She also uses [v] in words like "that", "this", "than" and [f] in "thin", "thick", "thorn", etc.
You can tell the same lie a thousand times,
But it never gets any more true,
So close your eyes once more and once more believe
That they all still believe in you.
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Re: Little-Known Countries

Post by prettydragoon » 19 Apr 2012 06:11

CrazyEttin wrote:
Helios wrote:the one most people don't know about is Tuvalu.
People don't know about Tuvalu?.. [o.O]
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Re: Little-Known Countries

Post by Zontas » 19 Apr 2012 16:29

sangi39 wrote:
xingoxa wrote:
sangi39 wrote:
My wife merges /ð/ with /v/, and as a result she pronounces both "Tuvalu" and "too the loo" [tʰu:vəlu:] (or there abouts) which often leads to a few laughs.
What dialect does she speak? Isn't it quite common that word-initial [ð] becomes [d] or something, even for those with th-fronting in other environments?
She's from around High Wycombe in Buckinghamshire. Unfortunately neither of her parents have th-fronting and the only own of her friends from around that area that I've met doesn't seem to have th-fronting either, but her accent's a bit more RP-esque. So I can't say whether the use of [və] in place of [ðə] is a feature common to that area or just something specific to her.

She also uses [v] in words like "that", "this", "than" and [f] in "thin", "thick", "thorn", etc.
I think that's the Scouse or Estuary dialect.
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Re: Little-Known Countries

Post by SomeoneSomewhere » 19 Apr 2012 21:45

Helios wrote:
sangi39 wrote:
xingoxa wrote:
sangi39 wrote:
My wife merges /ð/ with /v/, and as a result she pronounces both "Tuvalu" and "too the loo" [tʰu:vəlu:] (or there abouts) which often leads to a few laughs.
What dialect does she speak? Isn't it quite common that word-initial [ð] becomes [d] or something, even for those with th-fronting in other environments?
She's from around High Wycombe in Buckinghamshire. Unfortunately neither of her parents have th-fronting and the only own of her friends from around that area that I've met doesn't seem to have th-fronting either, but her accent's a bit more RP-esque. So I can't say whether the use of [və] in place of [ðə] is a feature common to that area or just something specific to her.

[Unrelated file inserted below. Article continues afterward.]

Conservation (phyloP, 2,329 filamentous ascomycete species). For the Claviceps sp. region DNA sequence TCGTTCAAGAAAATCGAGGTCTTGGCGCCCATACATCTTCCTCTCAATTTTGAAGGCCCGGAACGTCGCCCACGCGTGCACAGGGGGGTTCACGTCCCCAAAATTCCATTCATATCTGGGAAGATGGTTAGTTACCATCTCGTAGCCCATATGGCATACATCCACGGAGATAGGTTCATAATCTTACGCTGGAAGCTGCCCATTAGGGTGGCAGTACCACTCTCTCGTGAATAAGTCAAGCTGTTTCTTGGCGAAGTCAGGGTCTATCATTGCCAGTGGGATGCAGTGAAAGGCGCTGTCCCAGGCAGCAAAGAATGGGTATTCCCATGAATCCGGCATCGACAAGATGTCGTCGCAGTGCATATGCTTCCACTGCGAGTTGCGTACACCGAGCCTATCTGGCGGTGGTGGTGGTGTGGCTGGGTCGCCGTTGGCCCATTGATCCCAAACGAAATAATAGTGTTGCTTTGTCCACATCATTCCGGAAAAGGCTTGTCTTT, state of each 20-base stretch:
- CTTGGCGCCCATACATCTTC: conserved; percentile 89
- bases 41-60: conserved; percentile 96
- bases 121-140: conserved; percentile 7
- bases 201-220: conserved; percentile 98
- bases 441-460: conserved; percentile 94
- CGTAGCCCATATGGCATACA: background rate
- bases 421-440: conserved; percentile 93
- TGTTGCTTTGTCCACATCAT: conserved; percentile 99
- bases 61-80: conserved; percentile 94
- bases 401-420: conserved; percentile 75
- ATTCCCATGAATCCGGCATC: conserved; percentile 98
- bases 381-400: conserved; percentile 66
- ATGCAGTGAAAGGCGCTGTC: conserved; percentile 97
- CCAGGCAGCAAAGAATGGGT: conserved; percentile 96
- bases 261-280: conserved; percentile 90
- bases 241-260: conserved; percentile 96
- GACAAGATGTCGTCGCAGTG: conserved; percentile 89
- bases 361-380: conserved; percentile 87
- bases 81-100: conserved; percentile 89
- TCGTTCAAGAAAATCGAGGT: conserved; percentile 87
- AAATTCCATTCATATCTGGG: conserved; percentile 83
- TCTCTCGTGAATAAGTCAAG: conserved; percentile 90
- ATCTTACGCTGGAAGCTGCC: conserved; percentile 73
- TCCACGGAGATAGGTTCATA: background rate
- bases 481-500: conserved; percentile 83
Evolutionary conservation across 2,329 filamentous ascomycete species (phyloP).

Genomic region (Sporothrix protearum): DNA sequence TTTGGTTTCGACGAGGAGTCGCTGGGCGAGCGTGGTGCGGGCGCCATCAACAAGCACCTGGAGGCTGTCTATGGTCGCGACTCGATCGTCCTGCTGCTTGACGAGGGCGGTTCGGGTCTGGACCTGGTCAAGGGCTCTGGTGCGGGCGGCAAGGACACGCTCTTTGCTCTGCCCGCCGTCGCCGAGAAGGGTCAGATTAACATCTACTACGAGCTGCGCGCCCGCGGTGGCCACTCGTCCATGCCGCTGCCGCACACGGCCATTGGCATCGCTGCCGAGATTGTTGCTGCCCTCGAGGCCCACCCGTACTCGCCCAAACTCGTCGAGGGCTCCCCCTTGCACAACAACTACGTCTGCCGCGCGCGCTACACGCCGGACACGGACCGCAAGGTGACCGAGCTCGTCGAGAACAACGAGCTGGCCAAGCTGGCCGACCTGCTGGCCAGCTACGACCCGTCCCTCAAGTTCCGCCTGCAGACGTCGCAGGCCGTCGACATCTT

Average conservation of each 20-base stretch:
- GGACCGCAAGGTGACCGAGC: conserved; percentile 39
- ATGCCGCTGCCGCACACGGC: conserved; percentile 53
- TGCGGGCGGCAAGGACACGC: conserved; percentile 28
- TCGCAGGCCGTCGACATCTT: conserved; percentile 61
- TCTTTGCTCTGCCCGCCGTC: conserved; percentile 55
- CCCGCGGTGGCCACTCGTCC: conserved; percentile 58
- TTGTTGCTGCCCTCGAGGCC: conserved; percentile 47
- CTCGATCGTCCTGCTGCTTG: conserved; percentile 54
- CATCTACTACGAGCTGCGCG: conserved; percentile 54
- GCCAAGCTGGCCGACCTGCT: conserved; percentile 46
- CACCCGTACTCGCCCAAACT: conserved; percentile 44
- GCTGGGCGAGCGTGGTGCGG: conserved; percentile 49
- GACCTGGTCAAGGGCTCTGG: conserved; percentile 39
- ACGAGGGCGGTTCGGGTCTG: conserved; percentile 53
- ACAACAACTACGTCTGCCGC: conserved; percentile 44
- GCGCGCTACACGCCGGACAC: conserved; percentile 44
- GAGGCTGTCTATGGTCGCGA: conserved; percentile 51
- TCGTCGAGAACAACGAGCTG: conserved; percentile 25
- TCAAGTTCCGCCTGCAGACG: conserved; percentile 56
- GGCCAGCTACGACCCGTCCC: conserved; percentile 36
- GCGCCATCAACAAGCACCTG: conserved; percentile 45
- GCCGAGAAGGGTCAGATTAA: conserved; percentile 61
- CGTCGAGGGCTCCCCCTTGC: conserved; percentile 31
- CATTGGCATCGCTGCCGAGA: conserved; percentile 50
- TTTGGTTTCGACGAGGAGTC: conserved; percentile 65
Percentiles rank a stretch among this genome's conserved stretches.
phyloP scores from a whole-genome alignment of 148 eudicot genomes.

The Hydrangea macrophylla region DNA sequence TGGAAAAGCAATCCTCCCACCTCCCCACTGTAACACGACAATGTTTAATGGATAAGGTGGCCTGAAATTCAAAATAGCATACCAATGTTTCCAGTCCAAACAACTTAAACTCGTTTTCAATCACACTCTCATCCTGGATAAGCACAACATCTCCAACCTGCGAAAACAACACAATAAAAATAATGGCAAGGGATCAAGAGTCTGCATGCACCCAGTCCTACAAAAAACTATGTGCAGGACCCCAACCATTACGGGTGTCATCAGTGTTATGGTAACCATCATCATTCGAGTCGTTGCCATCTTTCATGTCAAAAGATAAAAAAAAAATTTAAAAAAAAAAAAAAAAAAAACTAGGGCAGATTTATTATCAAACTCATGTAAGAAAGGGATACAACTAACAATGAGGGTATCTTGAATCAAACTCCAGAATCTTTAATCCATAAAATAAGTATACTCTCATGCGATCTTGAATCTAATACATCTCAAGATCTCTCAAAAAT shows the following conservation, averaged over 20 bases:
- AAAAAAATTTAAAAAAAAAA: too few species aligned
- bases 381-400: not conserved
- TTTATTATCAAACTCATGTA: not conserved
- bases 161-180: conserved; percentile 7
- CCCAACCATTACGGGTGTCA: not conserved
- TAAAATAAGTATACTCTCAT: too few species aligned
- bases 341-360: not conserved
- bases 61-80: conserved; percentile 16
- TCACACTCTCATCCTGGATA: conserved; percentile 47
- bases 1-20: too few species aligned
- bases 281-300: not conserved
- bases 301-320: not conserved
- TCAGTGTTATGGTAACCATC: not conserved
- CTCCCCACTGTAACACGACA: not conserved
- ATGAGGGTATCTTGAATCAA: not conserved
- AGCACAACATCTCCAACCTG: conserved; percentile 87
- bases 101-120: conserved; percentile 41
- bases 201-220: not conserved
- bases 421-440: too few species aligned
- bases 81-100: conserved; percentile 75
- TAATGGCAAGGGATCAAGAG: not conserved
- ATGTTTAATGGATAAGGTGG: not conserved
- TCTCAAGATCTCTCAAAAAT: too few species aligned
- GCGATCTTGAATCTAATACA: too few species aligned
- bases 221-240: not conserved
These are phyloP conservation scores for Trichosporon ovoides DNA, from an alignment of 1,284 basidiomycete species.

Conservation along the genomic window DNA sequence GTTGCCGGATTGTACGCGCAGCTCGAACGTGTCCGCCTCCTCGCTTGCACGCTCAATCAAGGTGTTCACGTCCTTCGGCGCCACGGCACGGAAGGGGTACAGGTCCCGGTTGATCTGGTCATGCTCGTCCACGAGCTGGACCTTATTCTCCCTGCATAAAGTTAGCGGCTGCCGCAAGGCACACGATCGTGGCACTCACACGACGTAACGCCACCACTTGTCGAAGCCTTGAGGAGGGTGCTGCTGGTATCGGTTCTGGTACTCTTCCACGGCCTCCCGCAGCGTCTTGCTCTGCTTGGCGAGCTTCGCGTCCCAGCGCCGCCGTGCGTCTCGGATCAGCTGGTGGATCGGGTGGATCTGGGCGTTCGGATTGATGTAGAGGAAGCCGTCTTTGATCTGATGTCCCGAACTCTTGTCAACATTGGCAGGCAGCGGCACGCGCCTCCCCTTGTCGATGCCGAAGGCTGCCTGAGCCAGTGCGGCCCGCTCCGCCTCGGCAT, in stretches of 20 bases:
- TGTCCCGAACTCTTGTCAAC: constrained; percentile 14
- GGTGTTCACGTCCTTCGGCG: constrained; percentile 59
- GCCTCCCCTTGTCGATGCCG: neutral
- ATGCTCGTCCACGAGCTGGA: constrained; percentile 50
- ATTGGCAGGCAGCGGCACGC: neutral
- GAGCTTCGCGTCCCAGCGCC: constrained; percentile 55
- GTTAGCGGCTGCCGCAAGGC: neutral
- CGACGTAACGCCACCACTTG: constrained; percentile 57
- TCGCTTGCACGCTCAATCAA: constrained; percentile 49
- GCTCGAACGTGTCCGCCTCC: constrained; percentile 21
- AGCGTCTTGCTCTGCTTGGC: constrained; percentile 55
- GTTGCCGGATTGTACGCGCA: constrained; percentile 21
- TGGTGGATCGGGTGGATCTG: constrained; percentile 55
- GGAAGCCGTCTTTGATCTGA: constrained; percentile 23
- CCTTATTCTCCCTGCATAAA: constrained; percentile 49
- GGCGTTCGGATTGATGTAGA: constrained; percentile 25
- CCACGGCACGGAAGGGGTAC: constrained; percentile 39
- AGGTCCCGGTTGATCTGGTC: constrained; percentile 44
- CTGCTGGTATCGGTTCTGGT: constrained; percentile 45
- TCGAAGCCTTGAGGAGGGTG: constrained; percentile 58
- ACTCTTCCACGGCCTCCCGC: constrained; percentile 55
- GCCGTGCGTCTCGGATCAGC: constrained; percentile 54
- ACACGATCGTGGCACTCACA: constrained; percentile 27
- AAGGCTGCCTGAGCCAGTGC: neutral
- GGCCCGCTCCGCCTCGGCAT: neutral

She also uses [v] in words like "that", "this", "than" and [f] in "thin", "thick", "thorn", etc.
I think that's the Scouse or Estuary dialect.
Nah, it's not Scouse, I have that accent and we more than often replace [ð] with [d̪] and [θ] with [t̪], mostly. Where I live the majority of the people, me included, say [mat̪s] or [mæt̪s] for [maθs]. But the isn't really that stressed.

I do propose Liverpool should be a country due to the non-connections with the rest of the England. ;p
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Re: Little-Known Countries

Post by dh3537 » 20 Apr 2012 03:21

Gaugazia, Transnistria/Transdniester
But these have already been mentioned before...

Montenegro, Macedonia, Sao Tome & Principe

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Re: Little-Known Countries

Post by sangi39 » 20 Apr 2012 06:54

SomeoneSomewhere wrote: I do propose Liverpool should be a country due to the non-connections with the rest of the England. ;p
If you listen to some non-scousers, the same thought seems to exist round the rest of the country :p

But yeah, it definitely seems more an Estuary English thing, but like I said, we don't spend a lot of time down that way and I've only met one of her friends. MORE RESEARCH!
You can tell the same lie a thousand times,
But it never gets any more true,
So close your eyes once more and once more believe
That they all still believe in you.
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Re: Little-Known Countries

Post by Xing » 20 Apr 2012 10:38

What would count as a 'country'? Do we include various unrecognised territories and subdivisions? Or only internationally recognised sovereign states?

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Re: Little-Known Countries

Post by Click » 20 Apr 2012 12:16

I'd say Dominica and Micronesia(sounds more as a geographical term than a name of a country).

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Re: Little-Known Countries

Post by Zontas » 20 Apr 2012 16:24

Akzálī wrote:I'd say Dominica and Micronesia(sounds more as a geographical term than a name of a country).
Micronesia was on survivor so....
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Re: Little-Known Countries

Post by Xing » 20 Apr 2012 16:32

'Micronesia' can refer either to a state, The Federated States of Micronesia (FSM), or to a larger geographical area, adjacent to Polynesia and Melanesia. This larger area includes, apart from the FSM, the independent states of Nauru, Marshall Island, a part of Kiribati, and a few other states and territories.

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Re: Little-Known Countries

Post by SomeoneSomewhere » 20 Apr 2012 21:24

sangi39 wrote:
SomeoneSomewhere wrote: I do propose Liverpool should be a country due to the non-connections with the rest of the England. ;p
If you listen to some non-scousers, the same thought seems to exist round the rest of the country :p
Aside from linguistically, I was more thinking the cultural and political affiliations, let alone to mention that more than half of my friends don't have English surnames, including myself. :3
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Re: Little-Known Countries

Post by Curlyjimsam » 31 May 2012 20:58

CrazyEttin wrote:I thought, until i was ~12 years old, that Moldova and Timbuktu were just some random made-up countries mentioned in comics or something.
When I was very young (about six), I used to think Timbuktu was in Scotland.